I’m big enough to have options to shower with a friend, have ice cream or Nutella whenever I want, play outside or inside, pay attention to or ignore weatherpeople, and avoid bacon because (1) my parents kept Kosher and (2) I associate the smell of bacon with my childhood stays in the hospital.
Let’s see what options I find when I search YouTube for “I’m big enough to have options.”
I’m big enough to have options about how to express gratitude to all who help me create this daily blog, including YOU.
Yesterday, between two therapy groups where people tell stories about themselves, I asked this question on Twitter:
Some people on Twitter pointed out that there were many ways to answer that question — is the story the truth or a lie? Is it a story you tell to yourself or to others? My story about the questions I ask is this: there is no right or wrong way to answer any of them. I deliberately made the question ambiguous, so people could answer as they chose.
Personally, I’ve been thinking a lot about the old, habitual stories we tell about ourselves and how those affect us. Many people tell negative, limiting, and outmoded stories about themselves. For example, I tell a story about myself making a mistake that might markedly harm myself and others, even though that has rarely happened in my life. This fear-filled story can make me hesitant to act and can cause me to agonize over something I might have done or will do “wrong.”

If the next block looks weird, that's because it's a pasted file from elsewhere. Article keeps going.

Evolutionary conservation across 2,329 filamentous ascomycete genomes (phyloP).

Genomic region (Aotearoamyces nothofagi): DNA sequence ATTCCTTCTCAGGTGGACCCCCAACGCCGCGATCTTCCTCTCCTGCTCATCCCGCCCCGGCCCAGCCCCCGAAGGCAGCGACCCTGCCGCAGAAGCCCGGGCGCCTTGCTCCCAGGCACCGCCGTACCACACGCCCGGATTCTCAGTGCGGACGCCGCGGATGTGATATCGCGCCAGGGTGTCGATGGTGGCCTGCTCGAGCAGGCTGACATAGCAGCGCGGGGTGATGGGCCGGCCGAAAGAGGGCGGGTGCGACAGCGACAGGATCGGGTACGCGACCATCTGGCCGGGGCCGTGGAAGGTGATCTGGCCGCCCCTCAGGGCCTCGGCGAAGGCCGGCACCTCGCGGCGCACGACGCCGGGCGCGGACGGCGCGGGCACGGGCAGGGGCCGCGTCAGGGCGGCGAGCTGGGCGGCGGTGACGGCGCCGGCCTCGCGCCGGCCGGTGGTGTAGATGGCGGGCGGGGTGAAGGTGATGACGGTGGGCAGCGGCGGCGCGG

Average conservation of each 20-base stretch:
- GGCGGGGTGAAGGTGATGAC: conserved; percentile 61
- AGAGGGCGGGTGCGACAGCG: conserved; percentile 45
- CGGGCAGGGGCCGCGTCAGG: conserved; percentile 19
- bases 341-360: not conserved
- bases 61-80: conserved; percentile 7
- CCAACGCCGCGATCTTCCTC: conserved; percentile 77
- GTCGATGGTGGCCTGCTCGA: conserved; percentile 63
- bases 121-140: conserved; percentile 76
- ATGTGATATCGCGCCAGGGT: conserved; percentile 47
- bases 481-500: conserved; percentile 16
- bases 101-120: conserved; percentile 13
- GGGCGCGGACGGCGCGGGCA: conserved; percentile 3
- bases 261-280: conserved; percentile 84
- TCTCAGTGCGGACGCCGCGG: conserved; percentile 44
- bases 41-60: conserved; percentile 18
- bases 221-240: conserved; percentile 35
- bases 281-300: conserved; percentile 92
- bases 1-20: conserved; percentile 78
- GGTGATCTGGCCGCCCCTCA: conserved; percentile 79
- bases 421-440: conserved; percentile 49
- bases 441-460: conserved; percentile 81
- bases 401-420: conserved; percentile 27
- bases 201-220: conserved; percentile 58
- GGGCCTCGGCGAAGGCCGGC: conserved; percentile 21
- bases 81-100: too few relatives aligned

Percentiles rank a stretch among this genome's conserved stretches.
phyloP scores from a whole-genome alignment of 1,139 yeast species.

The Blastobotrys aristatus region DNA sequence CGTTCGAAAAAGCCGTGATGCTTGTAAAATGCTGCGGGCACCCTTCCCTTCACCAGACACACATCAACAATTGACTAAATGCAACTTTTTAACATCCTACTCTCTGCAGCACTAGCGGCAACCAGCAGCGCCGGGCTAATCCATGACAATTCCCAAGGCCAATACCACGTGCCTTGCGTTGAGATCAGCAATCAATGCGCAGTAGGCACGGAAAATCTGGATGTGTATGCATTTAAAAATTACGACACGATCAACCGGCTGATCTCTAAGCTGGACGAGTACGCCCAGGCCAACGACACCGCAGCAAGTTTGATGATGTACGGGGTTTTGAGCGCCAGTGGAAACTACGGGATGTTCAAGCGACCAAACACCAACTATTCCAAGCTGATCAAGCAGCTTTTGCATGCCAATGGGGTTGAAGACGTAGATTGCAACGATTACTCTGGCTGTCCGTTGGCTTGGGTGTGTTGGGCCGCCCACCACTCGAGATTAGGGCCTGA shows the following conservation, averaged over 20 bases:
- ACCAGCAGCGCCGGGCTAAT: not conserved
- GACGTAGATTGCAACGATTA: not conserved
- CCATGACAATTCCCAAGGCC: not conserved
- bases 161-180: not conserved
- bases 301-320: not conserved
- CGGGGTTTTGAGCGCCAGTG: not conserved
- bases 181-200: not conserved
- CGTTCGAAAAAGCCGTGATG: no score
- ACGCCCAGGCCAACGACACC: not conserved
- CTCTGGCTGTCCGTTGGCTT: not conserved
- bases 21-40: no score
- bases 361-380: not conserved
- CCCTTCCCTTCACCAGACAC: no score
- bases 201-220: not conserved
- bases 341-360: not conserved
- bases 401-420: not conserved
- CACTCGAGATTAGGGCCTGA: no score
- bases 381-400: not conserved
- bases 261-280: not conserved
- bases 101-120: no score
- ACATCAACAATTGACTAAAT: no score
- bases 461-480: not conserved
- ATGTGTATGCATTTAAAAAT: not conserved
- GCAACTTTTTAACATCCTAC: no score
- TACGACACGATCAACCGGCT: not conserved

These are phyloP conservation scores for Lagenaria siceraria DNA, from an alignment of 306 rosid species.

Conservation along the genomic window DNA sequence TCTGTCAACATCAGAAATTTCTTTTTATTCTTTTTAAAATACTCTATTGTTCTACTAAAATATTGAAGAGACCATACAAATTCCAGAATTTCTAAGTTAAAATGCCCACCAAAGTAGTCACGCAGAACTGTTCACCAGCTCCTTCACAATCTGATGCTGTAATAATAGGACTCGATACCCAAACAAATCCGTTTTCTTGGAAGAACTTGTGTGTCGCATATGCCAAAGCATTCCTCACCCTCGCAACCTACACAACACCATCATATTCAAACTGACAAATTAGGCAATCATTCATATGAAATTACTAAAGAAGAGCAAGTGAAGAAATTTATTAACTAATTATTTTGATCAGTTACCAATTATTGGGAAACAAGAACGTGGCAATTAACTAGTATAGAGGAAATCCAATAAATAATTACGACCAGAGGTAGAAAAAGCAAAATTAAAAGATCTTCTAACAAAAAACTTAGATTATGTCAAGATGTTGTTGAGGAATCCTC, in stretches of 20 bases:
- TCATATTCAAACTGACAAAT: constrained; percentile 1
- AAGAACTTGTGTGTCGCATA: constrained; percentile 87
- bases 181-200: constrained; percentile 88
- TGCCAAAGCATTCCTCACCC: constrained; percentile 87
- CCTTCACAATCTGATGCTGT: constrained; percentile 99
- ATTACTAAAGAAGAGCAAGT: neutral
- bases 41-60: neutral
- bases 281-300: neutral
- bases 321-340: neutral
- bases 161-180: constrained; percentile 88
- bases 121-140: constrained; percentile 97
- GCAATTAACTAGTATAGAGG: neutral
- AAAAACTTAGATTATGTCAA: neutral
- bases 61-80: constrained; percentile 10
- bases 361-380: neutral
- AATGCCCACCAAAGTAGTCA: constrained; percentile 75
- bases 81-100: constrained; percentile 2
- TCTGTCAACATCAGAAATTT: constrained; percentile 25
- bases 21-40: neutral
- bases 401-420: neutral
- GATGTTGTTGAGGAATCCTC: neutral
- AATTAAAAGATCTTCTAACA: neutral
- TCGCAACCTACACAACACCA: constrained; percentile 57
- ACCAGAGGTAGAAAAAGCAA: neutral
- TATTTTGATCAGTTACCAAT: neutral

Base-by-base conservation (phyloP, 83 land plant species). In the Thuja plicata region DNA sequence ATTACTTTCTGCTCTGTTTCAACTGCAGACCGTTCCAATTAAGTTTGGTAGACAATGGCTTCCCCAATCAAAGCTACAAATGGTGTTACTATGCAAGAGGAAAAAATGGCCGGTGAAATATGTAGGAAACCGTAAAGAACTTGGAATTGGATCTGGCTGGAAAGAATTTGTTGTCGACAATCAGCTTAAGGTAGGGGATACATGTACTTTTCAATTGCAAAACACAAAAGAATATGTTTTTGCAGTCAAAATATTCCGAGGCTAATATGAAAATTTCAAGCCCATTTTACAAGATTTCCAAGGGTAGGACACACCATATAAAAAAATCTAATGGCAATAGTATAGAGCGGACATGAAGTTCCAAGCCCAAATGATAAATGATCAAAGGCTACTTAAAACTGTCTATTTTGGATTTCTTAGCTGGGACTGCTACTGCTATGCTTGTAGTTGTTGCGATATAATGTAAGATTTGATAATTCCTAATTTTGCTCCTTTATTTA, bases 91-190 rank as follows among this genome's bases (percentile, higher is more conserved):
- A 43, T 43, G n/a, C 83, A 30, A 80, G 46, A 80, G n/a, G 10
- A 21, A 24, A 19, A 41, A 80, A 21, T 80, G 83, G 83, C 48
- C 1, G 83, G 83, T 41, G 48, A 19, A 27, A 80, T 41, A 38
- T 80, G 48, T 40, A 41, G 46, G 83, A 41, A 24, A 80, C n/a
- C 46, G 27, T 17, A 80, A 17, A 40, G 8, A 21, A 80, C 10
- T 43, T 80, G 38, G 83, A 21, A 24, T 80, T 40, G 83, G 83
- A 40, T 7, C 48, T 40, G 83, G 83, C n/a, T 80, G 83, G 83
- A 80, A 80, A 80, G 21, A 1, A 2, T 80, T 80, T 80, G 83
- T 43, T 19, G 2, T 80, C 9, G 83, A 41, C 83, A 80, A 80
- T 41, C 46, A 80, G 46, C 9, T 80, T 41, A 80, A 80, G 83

I can also get confused by the conflicting stories others tell. For example, which story should I believe: “Look before you leap!” or “He who hesitates is lost!”
What’s a story that today’s images tell?
Now I’m thinking about (1) stories that use strong language, (2) stories people tell to bartenders and (3) the unforgettable stories that movies tell us.
Also, the story I’m telling about the potato latkes Michael made yesterday …
… is that they are the best I’ve ever had.
This is what I find on YouTube when I search for “what’s a story you tell about yourself?”
something I first heard about when I was facilitating DBT (Dialectical Behavioral Therapy) groups in the 90s,
defined online (see link, above) as “when you stop fighting reality, stop responding with impulsive and destructive behaviors when things aren’t going the way you want them to, and let go of bitterness that might be keeping you trapped in a cycle of suffering,”
the title of at least one of my previous blog posts, and
this book by Tara Brach, which was recommended to me by one of my patients.
I’ve been trying to practice radical acceptance of the past and of the present — especially the things I can’t control — which helps me feel more ready to meet the future.
Do you see radical acceptance in any of my other images for today?
I am practicing radical acceptance about differences of opinion. For example, I don’t like carbonated beverages with caffeine and I don’t like to play Monopoly, and that’s okay!
Here’s what I find on YouTube when I search for “radical acceptance”:
What are your thoughts and feelings about radical acceptance? Whatever they are, please accept my gratitude for visiting my blog, here and now.